In a year that saw a number of high profile virus and e-mail worm outbreaks, the Klez worm topped the charts and was the most frequently occurring virus in 2002, according to statistics released Wednesday by antivirus company Sophos PLC.
Klez, which first appeared in the waning months of 2001, accounted for 24 percent of all viruses reported to customer support representatives at the UK antivirus company in 2002, Sophos said.
The worm, which has a number of variants, exploits a vulnerability in Microsoft's Outlook and Outlook Express and is unleashed when users open or even preview an e-mail message carrying the worm.
Klez also inserts the virus W32.ElKern.3326 on infected machines.
The worm has exhibited a knack for survival, steadily infecting new users more than a year after its initial appearance and despite the almost simultaneous release of software patches and antivirus signatures designed to thwart it, according to Chris Wraight, a technology consultant at Sophos.
But Wraight says the reasons for Klez's success in 2002 have less to do with the design of the worm than with the fallibility of humans who fail to update their antivirus software to protect against it.
"A lot of the users who got infected (with Klez) were home users who, for whatever reason, didn't update their antivirus software," Wraight said. "Maybe the antivirus software came with their computer, but they didn't realize that they have to sign up for the subscription service to get updates."
Still, the persistence of Klez sets it apart from its predecessors, such as LoveBug, which dropped from visibility soon after it first appeared, Wraight said.
Slightly behind Klez on Sophos' list of the top ten viruses was the Bugbear worm, which came on strong with 17 percent of all incidents, having only surfaced in October.
Reported incidents of that worm have fallen off sharply in recent weeks, however, and Wraight said that he does not expect Bugbear to have much visibility in 2003.
Among the new virus trends Sophos identified in 2002 was the use of so-called 'sender-forging,' in which legitimate e-mail addresses are swapped in to replace the address of the real sender of the worm.
Sender-forging adds to the confusion that often surrounds the origin of a worm outbreak and can often foster ill will between worm recipients and innocent companies or individuals whose e-mail address was co-opted by the worm, Wraight said.
In the case of the Klez-H variant of the Klez worm, for example, e-mail addresses belonging to a number of prominent antivirus companies including Sophos were swapped in as the sender address for e-mails containing the worm. That prompted a number of angry calls and e-mails from individuals who became infected after opening the e-mail messages, according to Wraight.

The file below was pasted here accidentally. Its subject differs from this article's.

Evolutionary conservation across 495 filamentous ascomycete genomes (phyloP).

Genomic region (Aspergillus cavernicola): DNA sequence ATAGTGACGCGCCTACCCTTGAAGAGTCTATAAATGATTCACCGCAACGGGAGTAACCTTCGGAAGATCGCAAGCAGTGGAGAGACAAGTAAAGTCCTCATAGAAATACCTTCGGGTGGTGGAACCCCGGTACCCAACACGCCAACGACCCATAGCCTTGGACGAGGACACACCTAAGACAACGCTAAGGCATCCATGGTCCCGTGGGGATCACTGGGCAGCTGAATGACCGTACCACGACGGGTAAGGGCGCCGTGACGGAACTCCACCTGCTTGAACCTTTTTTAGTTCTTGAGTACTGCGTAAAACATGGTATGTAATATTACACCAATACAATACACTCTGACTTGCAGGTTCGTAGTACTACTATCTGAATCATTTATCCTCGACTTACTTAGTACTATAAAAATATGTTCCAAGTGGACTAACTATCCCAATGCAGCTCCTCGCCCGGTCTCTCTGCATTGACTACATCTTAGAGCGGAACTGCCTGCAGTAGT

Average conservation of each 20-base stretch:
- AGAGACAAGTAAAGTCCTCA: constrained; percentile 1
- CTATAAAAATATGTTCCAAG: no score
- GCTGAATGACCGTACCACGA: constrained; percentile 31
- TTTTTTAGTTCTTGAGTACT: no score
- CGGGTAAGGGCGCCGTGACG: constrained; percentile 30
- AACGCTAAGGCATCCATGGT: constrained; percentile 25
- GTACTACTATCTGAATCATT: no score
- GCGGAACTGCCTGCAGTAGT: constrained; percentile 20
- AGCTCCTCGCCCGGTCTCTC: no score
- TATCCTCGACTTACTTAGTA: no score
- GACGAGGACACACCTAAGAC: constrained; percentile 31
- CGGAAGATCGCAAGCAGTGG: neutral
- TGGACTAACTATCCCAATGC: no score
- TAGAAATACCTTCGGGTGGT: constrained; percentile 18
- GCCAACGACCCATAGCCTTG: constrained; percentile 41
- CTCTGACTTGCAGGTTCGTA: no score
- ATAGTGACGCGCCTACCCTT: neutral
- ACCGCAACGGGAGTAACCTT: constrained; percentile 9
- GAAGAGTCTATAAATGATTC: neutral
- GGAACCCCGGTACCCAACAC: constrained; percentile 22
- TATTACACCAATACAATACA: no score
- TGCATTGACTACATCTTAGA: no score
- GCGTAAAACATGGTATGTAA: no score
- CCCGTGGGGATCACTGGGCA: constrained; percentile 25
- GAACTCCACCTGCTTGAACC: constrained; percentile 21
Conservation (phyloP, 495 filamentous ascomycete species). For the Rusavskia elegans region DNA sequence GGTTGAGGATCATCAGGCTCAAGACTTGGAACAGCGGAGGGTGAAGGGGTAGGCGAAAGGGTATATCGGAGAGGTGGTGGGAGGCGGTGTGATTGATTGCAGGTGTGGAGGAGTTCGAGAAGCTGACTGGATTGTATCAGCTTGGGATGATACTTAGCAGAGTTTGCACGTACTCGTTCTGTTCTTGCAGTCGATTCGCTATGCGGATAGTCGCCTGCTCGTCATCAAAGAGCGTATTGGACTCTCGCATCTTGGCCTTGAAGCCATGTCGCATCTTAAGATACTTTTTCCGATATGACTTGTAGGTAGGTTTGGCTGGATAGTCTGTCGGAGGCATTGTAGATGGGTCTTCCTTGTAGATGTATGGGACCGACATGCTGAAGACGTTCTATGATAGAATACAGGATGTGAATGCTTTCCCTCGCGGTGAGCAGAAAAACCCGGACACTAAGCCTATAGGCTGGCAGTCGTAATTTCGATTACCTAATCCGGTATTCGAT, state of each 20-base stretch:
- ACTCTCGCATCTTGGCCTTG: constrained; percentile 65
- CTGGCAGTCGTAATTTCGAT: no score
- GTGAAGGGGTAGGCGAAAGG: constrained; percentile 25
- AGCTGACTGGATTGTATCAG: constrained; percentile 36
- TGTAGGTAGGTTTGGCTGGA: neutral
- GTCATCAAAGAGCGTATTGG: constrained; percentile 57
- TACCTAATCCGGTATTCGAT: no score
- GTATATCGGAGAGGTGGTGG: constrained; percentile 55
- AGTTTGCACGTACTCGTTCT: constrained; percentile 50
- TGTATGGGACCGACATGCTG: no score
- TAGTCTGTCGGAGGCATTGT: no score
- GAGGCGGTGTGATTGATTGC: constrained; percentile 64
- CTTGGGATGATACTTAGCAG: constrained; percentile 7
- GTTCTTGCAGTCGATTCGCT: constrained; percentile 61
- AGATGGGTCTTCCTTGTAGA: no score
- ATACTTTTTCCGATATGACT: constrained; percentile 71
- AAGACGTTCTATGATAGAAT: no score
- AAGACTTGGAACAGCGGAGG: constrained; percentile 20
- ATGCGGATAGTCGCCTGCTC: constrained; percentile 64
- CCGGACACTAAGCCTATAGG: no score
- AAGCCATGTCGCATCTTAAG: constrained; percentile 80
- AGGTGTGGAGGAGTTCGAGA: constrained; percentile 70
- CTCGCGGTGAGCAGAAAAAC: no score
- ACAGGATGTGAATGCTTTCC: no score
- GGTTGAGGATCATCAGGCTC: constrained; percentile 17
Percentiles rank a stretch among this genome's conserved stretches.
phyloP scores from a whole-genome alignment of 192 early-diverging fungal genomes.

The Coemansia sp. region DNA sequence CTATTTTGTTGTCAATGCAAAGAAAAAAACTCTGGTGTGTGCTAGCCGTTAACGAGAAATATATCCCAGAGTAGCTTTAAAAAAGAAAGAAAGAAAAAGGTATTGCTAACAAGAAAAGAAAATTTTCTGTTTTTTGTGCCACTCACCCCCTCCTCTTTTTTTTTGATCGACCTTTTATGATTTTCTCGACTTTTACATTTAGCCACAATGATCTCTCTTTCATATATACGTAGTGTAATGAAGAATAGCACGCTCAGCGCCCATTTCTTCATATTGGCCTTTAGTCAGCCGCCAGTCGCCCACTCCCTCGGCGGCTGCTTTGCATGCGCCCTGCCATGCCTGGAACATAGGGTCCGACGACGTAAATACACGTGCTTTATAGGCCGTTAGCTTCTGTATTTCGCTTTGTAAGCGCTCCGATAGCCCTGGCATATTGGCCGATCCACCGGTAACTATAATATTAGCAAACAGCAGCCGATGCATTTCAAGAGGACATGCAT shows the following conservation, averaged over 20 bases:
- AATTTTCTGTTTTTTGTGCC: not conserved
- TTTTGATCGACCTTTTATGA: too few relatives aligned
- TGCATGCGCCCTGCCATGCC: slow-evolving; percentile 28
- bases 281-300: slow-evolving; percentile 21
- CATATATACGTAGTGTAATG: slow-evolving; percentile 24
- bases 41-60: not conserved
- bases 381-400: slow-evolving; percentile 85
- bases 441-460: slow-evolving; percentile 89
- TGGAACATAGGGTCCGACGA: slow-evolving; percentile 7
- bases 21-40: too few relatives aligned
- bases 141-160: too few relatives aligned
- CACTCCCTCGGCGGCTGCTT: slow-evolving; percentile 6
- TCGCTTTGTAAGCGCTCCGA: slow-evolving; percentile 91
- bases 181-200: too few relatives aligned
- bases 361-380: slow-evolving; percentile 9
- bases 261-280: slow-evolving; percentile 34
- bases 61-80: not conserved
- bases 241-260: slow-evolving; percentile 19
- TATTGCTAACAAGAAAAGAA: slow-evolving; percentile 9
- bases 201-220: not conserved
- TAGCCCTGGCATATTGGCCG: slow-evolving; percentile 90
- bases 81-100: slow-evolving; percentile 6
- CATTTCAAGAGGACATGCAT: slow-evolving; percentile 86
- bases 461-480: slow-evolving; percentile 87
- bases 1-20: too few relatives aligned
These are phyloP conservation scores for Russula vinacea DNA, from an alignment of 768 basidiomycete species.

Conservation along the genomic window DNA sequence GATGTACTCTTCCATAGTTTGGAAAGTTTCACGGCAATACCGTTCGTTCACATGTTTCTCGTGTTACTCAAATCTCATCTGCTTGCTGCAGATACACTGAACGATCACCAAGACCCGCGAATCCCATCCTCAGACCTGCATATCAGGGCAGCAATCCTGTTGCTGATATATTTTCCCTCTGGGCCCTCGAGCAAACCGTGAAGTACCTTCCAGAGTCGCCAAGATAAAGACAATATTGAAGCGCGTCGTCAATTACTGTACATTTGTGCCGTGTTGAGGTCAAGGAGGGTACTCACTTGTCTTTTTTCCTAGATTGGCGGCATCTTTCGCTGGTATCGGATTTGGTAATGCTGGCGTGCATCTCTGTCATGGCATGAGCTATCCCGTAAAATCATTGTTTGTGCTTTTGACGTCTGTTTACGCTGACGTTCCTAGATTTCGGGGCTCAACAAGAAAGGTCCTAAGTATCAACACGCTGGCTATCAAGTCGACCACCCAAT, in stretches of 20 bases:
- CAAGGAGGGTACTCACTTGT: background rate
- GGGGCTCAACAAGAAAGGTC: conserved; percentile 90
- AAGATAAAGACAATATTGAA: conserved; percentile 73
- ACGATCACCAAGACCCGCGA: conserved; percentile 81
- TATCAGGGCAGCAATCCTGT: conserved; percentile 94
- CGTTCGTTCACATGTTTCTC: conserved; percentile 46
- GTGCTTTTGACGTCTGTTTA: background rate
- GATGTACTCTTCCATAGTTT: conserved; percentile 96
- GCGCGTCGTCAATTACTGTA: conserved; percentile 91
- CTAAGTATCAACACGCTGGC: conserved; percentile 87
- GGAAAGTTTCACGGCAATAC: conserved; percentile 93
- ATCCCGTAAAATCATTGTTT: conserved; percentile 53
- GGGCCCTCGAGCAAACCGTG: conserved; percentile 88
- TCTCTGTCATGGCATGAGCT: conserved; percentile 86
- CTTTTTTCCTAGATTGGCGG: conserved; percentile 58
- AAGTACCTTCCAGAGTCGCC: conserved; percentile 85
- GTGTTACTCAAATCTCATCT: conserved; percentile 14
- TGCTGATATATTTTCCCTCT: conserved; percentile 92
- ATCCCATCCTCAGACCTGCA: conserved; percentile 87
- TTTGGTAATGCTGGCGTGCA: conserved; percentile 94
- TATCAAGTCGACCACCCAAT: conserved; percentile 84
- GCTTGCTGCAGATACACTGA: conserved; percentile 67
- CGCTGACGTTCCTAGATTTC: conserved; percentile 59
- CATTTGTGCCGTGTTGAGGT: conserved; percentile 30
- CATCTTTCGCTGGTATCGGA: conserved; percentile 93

Those types of tricks -- often referred to as 'social engineering' -- will continue to be used and continue to work in 2003, with virus writers also using bait such as pictures of music and film stars and politicians to entice people to open file attachments containing viruses, Sophos said.
"Social behavior being what it is, those tricks are going to continue to work. Even though we encourage people not to click on attachments, they still do it. It's still going to happen," Wraight said.
With the continued growth in the use of Microsoft's Windows operating system, Wraight said that so-called Win32 viruses and worms targeting that company's products will continue to proliferate.
"Virus writers are writing for the most common and most connected platforms. They travel the fastest and farthest," Wraight said.
In addition, most virus-writing kits that streamline the creation of new viruses are written for the Windows platform, according to Wraight.
Worms targeting instant messaging applications such as America Online's AOL Instant Messenger will continue to be a threat in 2003, according to Sophos. Viruses written in new languages such as Microsoft's C# are also possible, the company said.
But Wraight was skeptical that viruses targeting the growing number of mobile devices and personal digital assistants (PDAs) would surface in the next year.
"I think it's probably not an issue until 2004. The connectivity isn't there yet and the devices themselves aren't capable of it," Wraight said.
As with other viruses targeting traditional computers, Wraight said that keeping the desktop antivirus software up to date on computers that synchronize with PDAs is crucial to preventing the outbreak on that platform as well.